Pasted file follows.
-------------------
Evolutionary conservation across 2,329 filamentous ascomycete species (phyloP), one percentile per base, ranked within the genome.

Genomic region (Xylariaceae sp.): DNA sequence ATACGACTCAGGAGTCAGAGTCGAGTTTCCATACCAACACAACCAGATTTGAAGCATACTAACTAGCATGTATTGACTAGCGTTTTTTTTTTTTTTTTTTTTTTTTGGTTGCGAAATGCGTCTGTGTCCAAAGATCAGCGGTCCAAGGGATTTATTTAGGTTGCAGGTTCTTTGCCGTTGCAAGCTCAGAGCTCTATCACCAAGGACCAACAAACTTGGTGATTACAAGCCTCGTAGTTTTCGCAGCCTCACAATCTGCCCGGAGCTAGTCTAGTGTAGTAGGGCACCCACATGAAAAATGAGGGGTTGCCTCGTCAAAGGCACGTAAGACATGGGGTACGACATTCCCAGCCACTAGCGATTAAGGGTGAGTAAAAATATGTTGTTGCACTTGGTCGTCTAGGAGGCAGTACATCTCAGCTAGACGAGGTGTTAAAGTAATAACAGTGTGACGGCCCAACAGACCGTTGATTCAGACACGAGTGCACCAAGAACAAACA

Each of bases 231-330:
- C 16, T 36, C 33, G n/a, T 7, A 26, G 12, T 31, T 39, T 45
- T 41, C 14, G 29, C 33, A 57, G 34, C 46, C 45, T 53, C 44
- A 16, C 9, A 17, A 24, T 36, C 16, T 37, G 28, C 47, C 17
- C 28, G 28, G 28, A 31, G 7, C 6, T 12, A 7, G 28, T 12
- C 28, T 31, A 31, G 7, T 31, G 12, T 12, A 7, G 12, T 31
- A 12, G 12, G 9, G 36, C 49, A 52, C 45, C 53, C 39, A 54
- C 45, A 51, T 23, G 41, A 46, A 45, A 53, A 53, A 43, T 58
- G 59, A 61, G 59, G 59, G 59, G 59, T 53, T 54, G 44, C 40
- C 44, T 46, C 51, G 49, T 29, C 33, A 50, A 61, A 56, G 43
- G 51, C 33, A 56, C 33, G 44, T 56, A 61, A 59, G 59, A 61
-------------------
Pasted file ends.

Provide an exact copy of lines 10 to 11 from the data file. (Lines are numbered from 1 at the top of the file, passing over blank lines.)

- C 45, A 51, T 23, G 41, A 46, A 45, A 53, A 53, A 43, T 58
- G 59, A 61, G 59, G 59, G 59, G 59, T 53, T 54, G 44, C 40